Discipline and Good Parenting, Volume 1: (aka: My cute baby is becoming a kid, so now what?)
Due to popular demand (and by popular demand, I mean two co-workers with two brand new, adorable babies), I have been asked to re-visit the importance of discipline, good parenting and child wellness—particularly for our tiny tots. (You know, the 8-month-to-toddler age, when kids become kids, not babies.)
I am the father of four and my wife laughs out-loud when she hears I’m speaking or writing about good parenting. Why does she laugh so hard?
Because, I am, by all accounts, a typical dude-dad. What’s a “dude-dad?” Our minds wander into sports or comic books when conversations are happening. We are mostly un-tidy and we like fart jokes. When disciplining, we’ve put too much confidence in our “I’m putting my foot down” moments, and we’ve also been disregarded as a whisper in the silent forest of nothingness.
See? Typical dude-dad. Acknowledging our status as normal human beings is critical.This is the first step to discipline, good parenting, and child wellness:
We are not special.
We are human and we screw up and we are tired and we sometimes don’t like to be parents. Don’t you dare think anybody is doing this perfectly. I’ve worked for way too long in the field of childhood mental health to believe that anybody actually knows what they’re doing. If you see a family and you think everything is working out for them you need to practice this mantra:
“Hello Fakertons! Nice faking, fakers.” (Make sure you really pronounce the “a” sound or this mantra becomes very negative—but it could still kinda feel good to say, you know, once in a while.)
Breathe it in. No matter how hard we try, we are not experts. Perfection is a myth.
Good discipline, good parenting, and child wellness will not be accomplished through perfection, but the sloppy, stupid mistakes we (and others) make—and how well we learn from them.
Just so we’re clear, Step 1 to good discipline, good parenting, and child wellness is:
Give yourself a break and stop feeling guilty, like, right now.
Guilt will suffocate and smother good parenting and good discipline.
When we parent out of guilt we can create manipulative tiny tyrants that, (in a weird, sort of accidental way), learn that our pain is their gain. Nobody wants that.
Step 2: Acknowledge that our kids only know what they know (and they don’t know what they don’t know).
In other words, our kids don’t actually compare us to anybody else until way into adolescence when they start spending more time away from home. So, we totally have the upper hand (until around 10 years old, then our upper hand slowly diminishes until they are 26 and have learned how awesome we were).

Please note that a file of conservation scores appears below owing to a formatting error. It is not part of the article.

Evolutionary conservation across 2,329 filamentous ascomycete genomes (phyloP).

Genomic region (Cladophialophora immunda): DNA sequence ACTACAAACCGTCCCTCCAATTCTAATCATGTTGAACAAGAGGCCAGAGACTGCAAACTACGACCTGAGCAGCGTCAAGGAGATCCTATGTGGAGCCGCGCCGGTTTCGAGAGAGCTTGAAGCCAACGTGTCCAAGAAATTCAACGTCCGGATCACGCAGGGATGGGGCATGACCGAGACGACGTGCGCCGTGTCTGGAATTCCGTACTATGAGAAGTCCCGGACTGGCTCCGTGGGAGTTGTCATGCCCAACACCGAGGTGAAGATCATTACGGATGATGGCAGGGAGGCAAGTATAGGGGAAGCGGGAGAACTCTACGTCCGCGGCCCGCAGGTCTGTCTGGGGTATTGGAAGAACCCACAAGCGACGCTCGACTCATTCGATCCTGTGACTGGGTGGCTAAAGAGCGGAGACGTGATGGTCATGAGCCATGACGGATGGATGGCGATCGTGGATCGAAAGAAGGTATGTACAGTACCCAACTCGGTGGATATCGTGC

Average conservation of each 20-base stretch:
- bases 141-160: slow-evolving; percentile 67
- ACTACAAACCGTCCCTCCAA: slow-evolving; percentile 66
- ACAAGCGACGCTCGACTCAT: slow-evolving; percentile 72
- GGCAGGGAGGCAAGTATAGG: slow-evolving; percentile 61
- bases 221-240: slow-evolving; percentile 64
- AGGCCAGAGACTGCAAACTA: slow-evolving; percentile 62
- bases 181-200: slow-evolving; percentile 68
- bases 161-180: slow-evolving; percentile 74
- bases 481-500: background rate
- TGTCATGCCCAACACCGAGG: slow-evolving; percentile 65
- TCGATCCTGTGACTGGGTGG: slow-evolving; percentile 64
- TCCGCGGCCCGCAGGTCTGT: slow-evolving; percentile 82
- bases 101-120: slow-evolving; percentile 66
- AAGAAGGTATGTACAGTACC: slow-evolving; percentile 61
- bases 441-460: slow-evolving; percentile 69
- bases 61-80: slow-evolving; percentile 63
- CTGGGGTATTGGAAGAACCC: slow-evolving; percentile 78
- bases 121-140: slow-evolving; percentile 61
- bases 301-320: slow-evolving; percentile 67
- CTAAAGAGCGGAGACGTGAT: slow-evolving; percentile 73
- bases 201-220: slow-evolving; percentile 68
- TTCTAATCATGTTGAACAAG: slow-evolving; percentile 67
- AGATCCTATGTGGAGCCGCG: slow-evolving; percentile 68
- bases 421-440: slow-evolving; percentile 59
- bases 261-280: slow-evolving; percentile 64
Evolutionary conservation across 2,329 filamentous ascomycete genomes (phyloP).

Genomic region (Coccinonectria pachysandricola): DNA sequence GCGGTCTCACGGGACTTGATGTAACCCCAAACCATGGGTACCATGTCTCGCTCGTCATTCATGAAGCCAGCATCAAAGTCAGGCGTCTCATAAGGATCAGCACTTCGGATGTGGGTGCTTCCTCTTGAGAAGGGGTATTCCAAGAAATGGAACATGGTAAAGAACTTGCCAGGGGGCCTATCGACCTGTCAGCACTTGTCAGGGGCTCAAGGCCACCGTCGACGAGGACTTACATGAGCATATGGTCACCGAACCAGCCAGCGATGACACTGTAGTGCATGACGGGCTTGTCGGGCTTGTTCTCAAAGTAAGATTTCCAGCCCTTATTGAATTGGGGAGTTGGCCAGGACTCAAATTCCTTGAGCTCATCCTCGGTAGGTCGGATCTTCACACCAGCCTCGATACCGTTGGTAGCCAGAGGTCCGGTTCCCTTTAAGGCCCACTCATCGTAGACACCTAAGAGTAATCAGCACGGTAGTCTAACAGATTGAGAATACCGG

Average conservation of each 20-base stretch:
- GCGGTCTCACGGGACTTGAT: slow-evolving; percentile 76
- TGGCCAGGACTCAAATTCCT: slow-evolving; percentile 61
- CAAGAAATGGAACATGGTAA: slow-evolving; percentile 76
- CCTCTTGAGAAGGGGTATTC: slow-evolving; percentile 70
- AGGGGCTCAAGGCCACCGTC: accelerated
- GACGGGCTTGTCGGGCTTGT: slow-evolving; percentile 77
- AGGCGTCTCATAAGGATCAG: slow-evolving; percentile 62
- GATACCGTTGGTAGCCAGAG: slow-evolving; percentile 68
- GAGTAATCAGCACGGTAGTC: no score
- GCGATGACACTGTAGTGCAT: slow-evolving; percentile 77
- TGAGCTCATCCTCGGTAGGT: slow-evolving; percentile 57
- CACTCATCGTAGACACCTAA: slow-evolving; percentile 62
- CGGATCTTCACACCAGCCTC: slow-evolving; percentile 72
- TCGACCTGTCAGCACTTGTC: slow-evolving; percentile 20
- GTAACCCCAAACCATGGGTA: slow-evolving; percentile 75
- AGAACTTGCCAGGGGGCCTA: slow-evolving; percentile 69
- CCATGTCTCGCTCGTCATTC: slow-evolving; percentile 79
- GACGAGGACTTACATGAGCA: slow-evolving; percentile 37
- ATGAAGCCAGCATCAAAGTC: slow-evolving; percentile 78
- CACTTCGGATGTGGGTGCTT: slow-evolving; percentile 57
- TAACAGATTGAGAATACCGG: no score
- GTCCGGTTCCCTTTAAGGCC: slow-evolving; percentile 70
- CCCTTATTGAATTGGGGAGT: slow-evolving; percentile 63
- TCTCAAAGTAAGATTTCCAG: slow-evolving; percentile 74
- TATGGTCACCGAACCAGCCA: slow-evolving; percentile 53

So what? What is our upper hand?
Our upper hand is that we are the architects of our children’s environment. When I think of this power and responsibility, I reflect on the beautiful words from Khalil Gibran’s masterpiece, “The Prophet” below:
“You are the bows from which your children as living arrows are sent forth.
The archer sees the mark upon the path of the infinite,
and He bends you with his might that His arrows may go swift and far.
Let your bending in the archer’s hand be for gladness;
For even as He loves the arrow that flies, so He loves the bow that is stable.”
As beautiful as this is (and it is truly beautiful), the take home message, for me, is: “Ben, above all else, be stable. Work your very hardest to be strong and stable and predictable.”
As it turns out, predictability and consistency are key to discipline and good parenting. One of my all-time favorite gurus and researchers on the planet is a gentleman by the name of Gerald Patterson. He dedicated his life to rigorous research that helped (and continues to help) kids and families and schools avoid the pitfalls of being a random, erratic, unpredictable adult.
This concludes Good Parenting and Discipline, Volume One.
What are the take home messages? (seriously, take these messages home):
- It’s okay to be human and make mistakes—as long as we learn from them.
- Everybody struggles with parenting. Everybody. The struggle is what leads to our growth and our appreciation of the good moments in time.
- NEVER allow guilt to creep in and influence our parenting decisions. Guilt is gonna happen, we’re gonna feel it, (and that’s okay), but we have to feel it on our own time. We can go bawl our eyes out in the car or the closet, but DO NOT let guilt dictate parenting decisions. Ever.
- We’re the only parents our kids will know (for a time). SO, we gotta make that time as stable and consistent as possible. Circumstances can change, I get that. However, we owe it to our kids to be rock solid. Parenting is essentially acknowledging that we are going to take on some serious responsibilities. The primary responsibility? Be there. Be consistent.
Next blog: Good Parenting and Discipline, Volume 2: (aka, Kneel Before Zod!)
I totally love sharing my perspective and thoughts with parents and educators. Why? (Mostly because of an inflated sense of self-importance AND the internet says I can.)
I also love the energy and the potential and the brief-moments-in-time kids bring to our lives. I like to infuse this love into my trainings and the good work we are doing with Totem PD. While much of our work is focused on helping school personnel, make no mistake, we have some goods for parents, too. Contact us.